Beauty may be in the eyes of the beholder, but the fluid lines of the new Mazda 6 set it apart from more conservatively styled cars such as the Honda Accord or Toyota Camry. The 2014 Mazda 6 incorporates elements of the manufacturer’s “Kodo — Soul of Motion” design language first expressed in last year’s CX-5.
The new set of clothes masks two important changes from the last-generation car — a shorter body length and a longer wheelbase. The latter directly benefits rear seating. Even with a five-foot, 10-inch driver, there is enough head and legroom to comfortably seat a six-footer in the back.
The revamp has also resulted in the 6 shedding a few extra kilograms — the actual amount depends on the model.
A lighter platform means the manufacturer doesn’t have to put in a larger engine. In the 6’s case, a 2.5-litre four developing 184 horsepower and 185 lb.-ft. of torque is the only engine available under the hood. Although it has the same displacement as the outgoing four-cylinder, the new engine is more fuel-efficient. Mazda claims the current engine offers a higher low- and mid-range torque band and emits lower emissions along with providing better economy. The thirsty V-6 from last year is no longer available.
The technology behind it is what Mazda calls Skyactiv. Its suite of features includes an advanced engine and transmission housed in a lighter-yet-stronger body platform.
The 2014 Mazda 6 is the first car that benefits from the complete suite. The Mazda 3 has only the Skyactiv engine and transmission.
I drove a Mazda 6 GT, the top-of-the-line model, with the optional technology package that includes a lane-departure warning system, radar cruise control, forward-obstruction warning and Smart City Brake Support.
The Skyactiv 2.5-litre engine follows the 2.0-litre introduced last year in the Mazda 3. Mazda boasts a reduction in internal friction, a higher compression, direct injection and a 4-2-1 exhaust header as the main components that give the Skyactiv engines better efficiency.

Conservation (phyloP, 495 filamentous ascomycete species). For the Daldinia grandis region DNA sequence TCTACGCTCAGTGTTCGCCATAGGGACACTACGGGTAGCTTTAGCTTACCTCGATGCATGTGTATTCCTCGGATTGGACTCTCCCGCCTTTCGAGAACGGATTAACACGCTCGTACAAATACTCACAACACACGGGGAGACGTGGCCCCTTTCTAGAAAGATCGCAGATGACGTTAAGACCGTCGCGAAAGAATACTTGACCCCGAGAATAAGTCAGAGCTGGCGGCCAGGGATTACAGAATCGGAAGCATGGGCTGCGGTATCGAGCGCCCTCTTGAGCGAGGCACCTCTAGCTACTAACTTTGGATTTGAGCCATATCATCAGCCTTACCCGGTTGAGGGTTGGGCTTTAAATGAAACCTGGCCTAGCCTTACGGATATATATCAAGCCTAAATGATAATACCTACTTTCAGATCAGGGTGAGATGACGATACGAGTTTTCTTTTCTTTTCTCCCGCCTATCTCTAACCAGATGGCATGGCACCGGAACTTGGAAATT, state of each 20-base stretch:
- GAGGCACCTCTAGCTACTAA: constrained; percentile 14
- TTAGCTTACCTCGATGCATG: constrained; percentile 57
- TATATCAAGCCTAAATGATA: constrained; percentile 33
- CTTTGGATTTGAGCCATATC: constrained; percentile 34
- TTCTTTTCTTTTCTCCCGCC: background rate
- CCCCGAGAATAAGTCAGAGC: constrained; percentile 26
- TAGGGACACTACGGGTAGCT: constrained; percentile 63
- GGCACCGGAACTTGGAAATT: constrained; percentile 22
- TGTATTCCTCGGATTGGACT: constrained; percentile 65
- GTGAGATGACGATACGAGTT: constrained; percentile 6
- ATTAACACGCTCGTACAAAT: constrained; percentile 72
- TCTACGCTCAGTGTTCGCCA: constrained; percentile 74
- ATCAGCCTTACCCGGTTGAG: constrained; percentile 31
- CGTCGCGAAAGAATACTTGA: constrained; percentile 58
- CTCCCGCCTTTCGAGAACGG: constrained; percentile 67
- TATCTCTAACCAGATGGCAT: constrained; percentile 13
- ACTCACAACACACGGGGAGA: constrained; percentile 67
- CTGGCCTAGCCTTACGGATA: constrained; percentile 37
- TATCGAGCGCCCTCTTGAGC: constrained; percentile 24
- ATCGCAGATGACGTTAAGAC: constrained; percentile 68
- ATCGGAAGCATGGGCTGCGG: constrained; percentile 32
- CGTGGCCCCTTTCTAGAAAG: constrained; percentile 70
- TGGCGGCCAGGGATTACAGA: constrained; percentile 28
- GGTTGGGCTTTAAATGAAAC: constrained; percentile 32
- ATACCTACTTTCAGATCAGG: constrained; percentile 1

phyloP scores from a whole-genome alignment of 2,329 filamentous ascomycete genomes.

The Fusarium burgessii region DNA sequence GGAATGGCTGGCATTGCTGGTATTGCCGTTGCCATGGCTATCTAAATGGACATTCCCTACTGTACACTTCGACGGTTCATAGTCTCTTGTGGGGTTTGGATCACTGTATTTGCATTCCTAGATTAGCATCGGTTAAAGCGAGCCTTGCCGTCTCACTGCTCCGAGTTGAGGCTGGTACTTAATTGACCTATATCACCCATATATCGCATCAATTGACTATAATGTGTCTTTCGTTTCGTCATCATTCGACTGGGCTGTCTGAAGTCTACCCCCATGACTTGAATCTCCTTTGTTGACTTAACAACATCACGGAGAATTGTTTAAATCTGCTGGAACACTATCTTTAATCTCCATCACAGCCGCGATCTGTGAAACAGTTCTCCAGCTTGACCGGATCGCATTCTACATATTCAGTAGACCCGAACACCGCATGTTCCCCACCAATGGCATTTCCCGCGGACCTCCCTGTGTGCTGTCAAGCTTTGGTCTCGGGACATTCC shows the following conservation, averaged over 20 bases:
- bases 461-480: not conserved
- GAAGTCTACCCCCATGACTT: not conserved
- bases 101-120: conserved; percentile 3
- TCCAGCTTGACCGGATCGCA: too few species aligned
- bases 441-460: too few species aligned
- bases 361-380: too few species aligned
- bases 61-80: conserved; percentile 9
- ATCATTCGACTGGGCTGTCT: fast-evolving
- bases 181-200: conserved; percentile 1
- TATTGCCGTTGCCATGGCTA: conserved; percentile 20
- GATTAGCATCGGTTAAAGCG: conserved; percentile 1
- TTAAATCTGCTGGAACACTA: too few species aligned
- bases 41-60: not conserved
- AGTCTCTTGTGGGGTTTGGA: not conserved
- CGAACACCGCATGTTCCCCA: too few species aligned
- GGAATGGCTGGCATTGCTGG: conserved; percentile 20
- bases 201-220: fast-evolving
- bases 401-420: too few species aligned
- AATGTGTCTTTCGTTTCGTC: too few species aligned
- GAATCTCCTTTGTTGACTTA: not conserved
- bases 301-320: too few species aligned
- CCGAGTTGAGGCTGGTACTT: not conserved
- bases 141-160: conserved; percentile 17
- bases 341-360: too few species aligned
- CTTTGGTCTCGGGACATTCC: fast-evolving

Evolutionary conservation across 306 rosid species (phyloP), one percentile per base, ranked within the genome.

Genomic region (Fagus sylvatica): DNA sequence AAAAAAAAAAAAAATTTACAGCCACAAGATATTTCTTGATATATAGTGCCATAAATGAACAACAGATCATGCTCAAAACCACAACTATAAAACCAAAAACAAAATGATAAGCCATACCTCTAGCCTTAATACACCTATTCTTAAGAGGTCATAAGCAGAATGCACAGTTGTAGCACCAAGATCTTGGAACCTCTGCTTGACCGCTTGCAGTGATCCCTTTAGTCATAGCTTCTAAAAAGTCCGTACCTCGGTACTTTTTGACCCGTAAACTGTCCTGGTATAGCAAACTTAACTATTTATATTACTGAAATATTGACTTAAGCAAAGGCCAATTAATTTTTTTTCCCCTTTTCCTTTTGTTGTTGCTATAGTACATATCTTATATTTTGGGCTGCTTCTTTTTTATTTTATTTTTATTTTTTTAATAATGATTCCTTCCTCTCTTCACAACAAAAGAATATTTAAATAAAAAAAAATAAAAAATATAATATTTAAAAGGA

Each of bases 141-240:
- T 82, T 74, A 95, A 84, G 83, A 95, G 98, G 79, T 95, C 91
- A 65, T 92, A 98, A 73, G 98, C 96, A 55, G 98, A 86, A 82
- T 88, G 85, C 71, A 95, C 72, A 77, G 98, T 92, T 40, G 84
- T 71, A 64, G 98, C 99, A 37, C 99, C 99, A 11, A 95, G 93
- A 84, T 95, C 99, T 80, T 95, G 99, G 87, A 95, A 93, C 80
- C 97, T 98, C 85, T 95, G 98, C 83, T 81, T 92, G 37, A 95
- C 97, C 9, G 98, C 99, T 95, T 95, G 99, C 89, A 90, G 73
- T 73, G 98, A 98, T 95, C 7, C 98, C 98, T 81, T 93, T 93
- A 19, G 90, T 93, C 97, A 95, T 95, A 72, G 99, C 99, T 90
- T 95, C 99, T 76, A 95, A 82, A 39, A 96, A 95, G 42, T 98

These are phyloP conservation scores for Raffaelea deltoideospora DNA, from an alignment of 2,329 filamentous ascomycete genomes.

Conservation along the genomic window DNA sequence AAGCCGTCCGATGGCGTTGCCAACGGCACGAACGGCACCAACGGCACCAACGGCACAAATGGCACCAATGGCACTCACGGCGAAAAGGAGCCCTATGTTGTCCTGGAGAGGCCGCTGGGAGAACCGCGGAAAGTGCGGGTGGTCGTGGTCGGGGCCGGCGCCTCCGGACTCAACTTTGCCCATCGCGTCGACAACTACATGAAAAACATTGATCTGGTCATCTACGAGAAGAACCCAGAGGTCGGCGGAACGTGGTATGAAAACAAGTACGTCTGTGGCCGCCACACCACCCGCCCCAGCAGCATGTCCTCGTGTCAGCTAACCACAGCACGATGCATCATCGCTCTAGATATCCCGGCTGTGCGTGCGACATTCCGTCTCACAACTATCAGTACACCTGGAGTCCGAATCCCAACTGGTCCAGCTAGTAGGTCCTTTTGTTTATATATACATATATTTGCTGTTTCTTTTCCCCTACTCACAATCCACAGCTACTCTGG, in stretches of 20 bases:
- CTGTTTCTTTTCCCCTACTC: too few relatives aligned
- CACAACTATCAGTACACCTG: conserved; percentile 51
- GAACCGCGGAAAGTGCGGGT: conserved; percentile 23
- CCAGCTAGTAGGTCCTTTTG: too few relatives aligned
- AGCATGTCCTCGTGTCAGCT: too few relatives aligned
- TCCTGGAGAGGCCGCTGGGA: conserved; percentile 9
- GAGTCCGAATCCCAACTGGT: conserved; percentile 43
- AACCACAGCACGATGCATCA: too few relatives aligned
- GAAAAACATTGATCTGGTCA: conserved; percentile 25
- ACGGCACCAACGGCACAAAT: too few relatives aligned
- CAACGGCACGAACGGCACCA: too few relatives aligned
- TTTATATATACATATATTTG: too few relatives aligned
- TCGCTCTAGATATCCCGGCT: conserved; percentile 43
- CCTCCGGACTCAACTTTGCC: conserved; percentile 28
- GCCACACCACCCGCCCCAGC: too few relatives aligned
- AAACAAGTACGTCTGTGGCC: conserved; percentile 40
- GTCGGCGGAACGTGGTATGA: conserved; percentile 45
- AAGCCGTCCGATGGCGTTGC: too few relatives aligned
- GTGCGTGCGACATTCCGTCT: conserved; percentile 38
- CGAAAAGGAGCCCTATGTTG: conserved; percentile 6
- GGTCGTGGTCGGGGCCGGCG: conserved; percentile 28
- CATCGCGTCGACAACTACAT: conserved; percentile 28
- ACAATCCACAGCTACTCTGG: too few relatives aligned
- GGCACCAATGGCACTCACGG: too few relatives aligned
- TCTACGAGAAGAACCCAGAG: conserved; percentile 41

Despite obvious tuning in the name of fuel economy, the 2.5 impresses with its driveability in real-world situations. It is quiet at idle, not obtrusive at normal speeds and, when the pedal is stomped on, doesn’t falter. The 184 horses are enough to have a bit of fun, but not enough to get a driver in trouble. The best compliment, perhaps, is that this engine isn’t one that screams and thrashes about when pushed to the limit.
The engine is mated to a six-speed automatic only in the GT, but lesser models are available with a six-speed manual transmission — a rarity these days in this market segment.
The automatic’s shifts were very smooth — the GT is equipped with steering-wheel paddle shifters to give enthusiasts a bit more fun. The shifter also has a fore-and-aft manual mode. Just be aware that Mazda, like BMW, operates its shifts contrary to everybody else in the industry. To shift up a gear, you have to pull back. To shift down, it’s a push forward. A rev limiter prevents engine damage if a driver makes a mistake.
Despite it being a mid-size family sedan, the 6 handles itself well on country roads, with moderate body lean and an agility that inspires.
Some of the handling prowess can be credited to standard 19-inch alloy wheels shod with low-profile rubber that fills out the wheelwells more than the regular 17-inch rims.
The cabin, especially in the GT, is luxurious, with acres of leather, chrome sculpture panels and soft, padded surfaces. The overall design is richer than before. However, I found the main interface screen for the audio and navigation on the small side. The controller for the various screens is now located on the centre console (south of the transmission shifter), and is similar to ones found in various current BMWs.
Mazda is betting outstanding looks and a heavy dose of technology will be the twin defining advantages of the 2014 Mazda 6.
With its full Skyactiv suite, the Mazda 6 gives drivers a sporty ride without the guilt.
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